What Is Practical Intelligence and Can It Be Improved?

If you think IQ is the only measure of intelligence, think again.

We may take what it means to be “smart” as a given—you got straight A’s in school and can add up a table of numbers in your head or maybe you scored well on IQ test, which measures your “intelligence quotient.” But psychologists have been trying to come up with an intelligence definition since psychology itself was first established as a scientific discipline in the late 1800s. In recent times, other theories of intelligence have been proposed that challenge the original intelligence definition in psychology. Instead of just one measure of smarts, more modern ideas suggest many different types of intelligence. You might have heard about the things you need for emotional intelligence (but there is such a thing as too much emotional intelligence, too).

Another theory that’s gained traction is the triarchic theory of intelligence, developed by psychologist Robert J. Sternberg, PhD, now a professor of Human Development in the College of Human Ecology at Cornell University. In Sternberg’s triarchic theory, three types of intelligence exist simultaneously. “My triarchic theory of intelligence basically states that there are three aspects to intelligence: analytical, creative, and practical,” Sternberg tells Reader’s Digest. Let’s look at what they mean.

What is Sternberg’s triarchic theory of intelligence?

We asked Sternberg himself to tell us about the difference between analytical intelligence, creative intelligence, and practical intelligence. “An analytically strong person generally does well in school and on standardized tests, but is not necessarily creative or high in common sense,” he says. This is the closest intelligence type to the old high-IQ notion. “A creatively strong person is very good at generating novel and useful ideas, but may not be as good at critiquing ideas or in applying them in the real world,” Sternberg says. “A practically strong person, one with high common sense, is good at applying ideas and persuading others, but they may not be as good at analyzing ideas or coming up with their own ideas.”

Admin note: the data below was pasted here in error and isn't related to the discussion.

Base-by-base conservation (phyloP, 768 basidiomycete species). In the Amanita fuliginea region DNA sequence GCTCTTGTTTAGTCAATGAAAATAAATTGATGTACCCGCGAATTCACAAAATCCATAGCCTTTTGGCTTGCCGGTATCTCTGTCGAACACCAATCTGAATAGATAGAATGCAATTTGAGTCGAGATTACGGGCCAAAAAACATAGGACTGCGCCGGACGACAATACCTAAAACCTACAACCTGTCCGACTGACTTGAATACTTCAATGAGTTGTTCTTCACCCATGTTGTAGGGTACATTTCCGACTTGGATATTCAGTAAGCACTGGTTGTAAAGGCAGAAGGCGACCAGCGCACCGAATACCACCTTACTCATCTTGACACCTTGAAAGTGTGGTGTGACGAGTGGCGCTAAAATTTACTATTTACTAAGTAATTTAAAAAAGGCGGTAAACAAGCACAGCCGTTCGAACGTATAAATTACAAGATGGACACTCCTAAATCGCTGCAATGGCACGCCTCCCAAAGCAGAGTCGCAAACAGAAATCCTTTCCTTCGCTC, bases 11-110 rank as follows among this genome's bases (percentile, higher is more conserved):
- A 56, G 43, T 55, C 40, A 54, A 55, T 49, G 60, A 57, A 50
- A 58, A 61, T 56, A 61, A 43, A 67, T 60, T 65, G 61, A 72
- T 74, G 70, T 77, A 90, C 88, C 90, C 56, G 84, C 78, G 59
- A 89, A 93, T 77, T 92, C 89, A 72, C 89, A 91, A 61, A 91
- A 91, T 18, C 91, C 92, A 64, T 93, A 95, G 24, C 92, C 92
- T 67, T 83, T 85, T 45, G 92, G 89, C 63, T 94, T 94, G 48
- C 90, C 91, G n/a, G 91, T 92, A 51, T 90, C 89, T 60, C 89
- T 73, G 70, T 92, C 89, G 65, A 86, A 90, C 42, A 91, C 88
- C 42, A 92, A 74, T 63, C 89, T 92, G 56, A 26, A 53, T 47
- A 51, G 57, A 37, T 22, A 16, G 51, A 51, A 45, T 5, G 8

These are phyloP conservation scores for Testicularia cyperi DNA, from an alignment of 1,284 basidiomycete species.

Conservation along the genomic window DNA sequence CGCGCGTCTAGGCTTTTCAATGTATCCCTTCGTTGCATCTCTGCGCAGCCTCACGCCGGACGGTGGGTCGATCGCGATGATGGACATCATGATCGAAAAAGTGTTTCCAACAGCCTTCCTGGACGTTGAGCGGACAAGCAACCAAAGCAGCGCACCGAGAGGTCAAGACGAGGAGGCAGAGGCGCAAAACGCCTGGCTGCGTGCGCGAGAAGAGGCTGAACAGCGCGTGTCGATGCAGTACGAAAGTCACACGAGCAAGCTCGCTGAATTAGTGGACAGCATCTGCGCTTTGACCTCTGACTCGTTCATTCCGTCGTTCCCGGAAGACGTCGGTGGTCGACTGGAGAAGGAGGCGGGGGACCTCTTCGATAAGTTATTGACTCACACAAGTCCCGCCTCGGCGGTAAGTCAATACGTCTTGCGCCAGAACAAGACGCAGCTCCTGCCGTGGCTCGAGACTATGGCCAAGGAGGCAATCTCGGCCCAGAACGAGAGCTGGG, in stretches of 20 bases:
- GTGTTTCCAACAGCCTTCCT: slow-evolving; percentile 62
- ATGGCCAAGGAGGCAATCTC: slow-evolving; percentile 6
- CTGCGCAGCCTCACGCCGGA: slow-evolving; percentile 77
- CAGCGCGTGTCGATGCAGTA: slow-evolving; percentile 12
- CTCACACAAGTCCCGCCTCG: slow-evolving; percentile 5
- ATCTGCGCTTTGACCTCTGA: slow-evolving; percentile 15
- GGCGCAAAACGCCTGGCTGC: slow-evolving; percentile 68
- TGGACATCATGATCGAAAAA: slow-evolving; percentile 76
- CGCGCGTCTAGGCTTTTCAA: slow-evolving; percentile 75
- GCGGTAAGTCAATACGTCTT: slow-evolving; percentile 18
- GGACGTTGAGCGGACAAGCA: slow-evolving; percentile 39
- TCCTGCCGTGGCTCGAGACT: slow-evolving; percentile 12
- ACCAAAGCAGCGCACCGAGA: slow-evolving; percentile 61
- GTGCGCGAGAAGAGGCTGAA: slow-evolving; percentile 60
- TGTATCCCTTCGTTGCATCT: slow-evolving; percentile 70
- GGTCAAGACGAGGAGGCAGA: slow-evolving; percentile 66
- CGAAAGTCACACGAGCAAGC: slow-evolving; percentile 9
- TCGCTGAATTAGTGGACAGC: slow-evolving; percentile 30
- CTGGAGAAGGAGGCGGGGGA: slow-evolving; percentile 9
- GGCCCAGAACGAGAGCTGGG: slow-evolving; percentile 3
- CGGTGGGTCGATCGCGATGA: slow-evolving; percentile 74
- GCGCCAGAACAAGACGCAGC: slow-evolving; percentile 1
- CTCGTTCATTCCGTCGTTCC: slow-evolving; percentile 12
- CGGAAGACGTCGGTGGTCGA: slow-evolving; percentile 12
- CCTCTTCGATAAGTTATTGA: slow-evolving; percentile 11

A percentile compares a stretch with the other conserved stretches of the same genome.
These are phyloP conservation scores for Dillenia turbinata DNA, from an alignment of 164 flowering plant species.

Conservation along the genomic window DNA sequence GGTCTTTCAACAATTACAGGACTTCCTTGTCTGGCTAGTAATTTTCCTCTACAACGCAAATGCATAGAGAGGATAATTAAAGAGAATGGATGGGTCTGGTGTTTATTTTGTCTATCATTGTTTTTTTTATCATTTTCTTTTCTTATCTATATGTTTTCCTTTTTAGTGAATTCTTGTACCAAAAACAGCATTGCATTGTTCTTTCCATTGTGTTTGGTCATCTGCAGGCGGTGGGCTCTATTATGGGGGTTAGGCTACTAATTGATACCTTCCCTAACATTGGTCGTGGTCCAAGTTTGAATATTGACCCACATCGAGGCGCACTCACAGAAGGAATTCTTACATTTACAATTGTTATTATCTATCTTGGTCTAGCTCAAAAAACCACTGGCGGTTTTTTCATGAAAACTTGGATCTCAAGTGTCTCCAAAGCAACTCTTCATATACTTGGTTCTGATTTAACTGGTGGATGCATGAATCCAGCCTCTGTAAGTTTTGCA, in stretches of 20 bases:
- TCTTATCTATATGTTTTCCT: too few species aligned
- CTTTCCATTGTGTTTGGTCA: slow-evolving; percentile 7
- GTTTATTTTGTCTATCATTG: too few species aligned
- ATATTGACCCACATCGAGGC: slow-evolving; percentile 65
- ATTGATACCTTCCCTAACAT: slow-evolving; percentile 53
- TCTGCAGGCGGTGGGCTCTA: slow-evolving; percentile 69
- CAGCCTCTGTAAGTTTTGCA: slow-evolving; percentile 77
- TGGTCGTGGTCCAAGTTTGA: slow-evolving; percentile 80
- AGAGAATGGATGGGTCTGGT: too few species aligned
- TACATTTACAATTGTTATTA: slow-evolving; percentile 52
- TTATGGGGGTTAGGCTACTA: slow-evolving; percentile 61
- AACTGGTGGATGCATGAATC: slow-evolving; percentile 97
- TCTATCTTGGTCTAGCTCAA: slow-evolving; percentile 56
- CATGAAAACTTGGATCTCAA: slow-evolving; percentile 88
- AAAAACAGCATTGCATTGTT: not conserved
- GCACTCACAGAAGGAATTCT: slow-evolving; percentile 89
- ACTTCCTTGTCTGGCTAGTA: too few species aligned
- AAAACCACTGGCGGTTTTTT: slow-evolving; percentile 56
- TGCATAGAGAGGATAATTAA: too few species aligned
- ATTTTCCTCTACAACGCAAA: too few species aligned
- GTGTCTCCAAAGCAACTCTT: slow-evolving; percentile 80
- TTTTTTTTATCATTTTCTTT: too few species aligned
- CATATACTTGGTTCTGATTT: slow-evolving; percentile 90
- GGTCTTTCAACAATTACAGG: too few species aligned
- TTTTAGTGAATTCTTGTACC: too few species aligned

How did the triarchic theory of intelligence come about?

“Some years back, I was director of graduate studies in the psychology department at Yale,” Sternberg remembers. “Three students who applied to our graduate program caught my eye. That’s how I came up with theory—three different people with different patterns of intelligence.”

In looking at the three students, Sternberg saw that they were all smart in different ways. “One, whom I have called Alice, had great grades and test scores. She was admitted to the graduate program,” he says. “She proved to be very good at what the standardized tests would be good at. If you gave her a problem, she almost always could solve it, so she did well her first year. But she lacked creativity and had trouble coming up with ideas of her own, so by the end of her studies, she was floundering for lack of ideas.” Alice had analytical intelligence.

“A second student, whom I have called Barbara, had decent grades but lousy standardized test scores on her GRE [Graduate Record Examinations],” Sternberg says. “But she had done extremely creative research as an undergraduate. She was rejected. I was the only faculty member who voted for her and decided she should be given a chance, so I hired her as a research associate. She did terrifically and was admitted a couple of years later. But ‘Barbaras’ are rarely given a chance in our educational system, because standardized tests, if anything, penalize creativity.” This is, unfortunately, the downside of creative intelligence.